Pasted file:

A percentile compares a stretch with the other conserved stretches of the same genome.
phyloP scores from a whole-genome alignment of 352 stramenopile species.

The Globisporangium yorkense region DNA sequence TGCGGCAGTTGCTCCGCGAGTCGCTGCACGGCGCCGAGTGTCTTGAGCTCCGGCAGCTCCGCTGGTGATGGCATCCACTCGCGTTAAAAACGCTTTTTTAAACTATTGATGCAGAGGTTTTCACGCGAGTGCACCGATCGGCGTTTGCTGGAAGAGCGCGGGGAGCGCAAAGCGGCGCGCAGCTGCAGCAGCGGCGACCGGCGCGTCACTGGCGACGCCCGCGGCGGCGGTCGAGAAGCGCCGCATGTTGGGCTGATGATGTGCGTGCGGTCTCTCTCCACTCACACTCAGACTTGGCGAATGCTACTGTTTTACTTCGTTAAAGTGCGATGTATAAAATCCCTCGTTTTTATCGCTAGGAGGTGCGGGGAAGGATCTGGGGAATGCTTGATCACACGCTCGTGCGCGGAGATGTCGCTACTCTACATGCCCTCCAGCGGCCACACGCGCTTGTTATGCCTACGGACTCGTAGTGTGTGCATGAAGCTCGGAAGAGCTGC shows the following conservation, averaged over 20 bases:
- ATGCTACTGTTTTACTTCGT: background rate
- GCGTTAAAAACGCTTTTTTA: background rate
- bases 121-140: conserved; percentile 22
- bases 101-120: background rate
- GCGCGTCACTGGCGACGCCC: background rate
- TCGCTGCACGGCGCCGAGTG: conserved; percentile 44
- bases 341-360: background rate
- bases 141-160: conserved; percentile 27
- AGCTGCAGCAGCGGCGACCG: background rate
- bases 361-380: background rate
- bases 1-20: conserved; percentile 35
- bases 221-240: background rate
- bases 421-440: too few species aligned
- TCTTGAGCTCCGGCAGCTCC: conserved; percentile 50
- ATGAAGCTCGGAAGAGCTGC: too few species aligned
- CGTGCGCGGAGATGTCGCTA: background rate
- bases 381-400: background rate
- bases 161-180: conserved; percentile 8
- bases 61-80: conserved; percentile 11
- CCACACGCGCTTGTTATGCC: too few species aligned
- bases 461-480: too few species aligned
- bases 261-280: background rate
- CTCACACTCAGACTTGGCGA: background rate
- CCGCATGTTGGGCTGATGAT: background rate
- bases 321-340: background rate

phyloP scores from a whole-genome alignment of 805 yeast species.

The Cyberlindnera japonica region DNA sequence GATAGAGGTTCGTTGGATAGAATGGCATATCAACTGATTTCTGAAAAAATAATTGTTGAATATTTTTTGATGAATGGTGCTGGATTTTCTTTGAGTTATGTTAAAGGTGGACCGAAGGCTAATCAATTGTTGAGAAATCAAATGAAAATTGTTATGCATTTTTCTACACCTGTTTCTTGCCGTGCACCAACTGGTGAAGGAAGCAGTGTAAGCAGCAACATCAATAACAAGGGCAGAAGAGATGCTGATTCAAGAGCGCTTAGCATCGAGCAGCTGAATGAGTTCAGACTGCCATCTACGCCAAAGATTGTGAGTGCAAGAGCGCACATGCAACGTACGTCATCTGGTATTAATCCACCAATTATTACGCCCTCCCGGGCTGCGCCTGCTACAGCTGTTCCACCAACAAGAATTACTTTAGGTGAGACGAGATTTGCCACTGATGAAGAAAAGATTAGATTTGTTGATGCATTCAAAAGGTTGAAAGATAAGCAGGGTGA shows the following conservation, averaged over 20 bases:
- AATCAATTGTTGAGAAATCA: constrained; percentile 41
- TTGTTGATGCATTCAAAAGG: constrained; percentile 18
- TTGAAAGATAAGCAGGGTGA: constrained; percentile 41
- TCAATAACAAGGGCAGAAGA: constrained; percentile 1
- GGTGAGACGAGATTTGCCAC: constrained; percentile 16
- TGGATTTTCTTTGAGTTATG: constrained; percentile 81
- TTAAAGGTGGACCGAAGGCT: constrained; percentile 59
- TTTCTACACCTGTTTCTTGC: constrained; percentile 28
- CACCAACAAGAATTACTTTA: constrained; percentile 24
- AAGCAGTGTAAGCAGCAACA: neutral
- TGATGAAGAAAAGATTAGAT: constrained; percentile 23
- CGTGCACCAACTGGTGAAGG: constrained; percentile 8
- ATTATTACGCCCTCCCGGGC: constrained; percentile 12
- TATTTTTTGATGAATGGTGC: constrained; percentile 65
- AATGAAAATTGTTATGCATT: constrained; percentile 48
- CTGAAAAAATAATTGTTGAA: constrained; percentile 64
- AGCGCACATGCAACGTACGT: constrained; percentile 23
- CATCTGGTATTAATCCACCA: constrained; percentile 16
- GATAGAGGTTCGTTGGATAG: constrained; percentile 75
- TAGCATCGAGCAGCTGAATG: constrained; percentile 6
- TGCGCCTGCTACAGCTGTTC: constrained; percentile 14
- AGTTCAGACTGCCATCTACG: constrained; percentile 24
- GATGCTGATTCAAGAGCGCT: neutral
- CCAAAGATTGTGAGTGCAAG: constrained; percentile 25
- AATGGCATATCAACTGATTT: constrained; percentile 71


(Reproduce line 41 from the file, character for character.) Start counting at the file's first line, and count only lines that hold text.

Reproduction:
- TGATGAAGAAAAGATTAGAT: constrained; percentile 23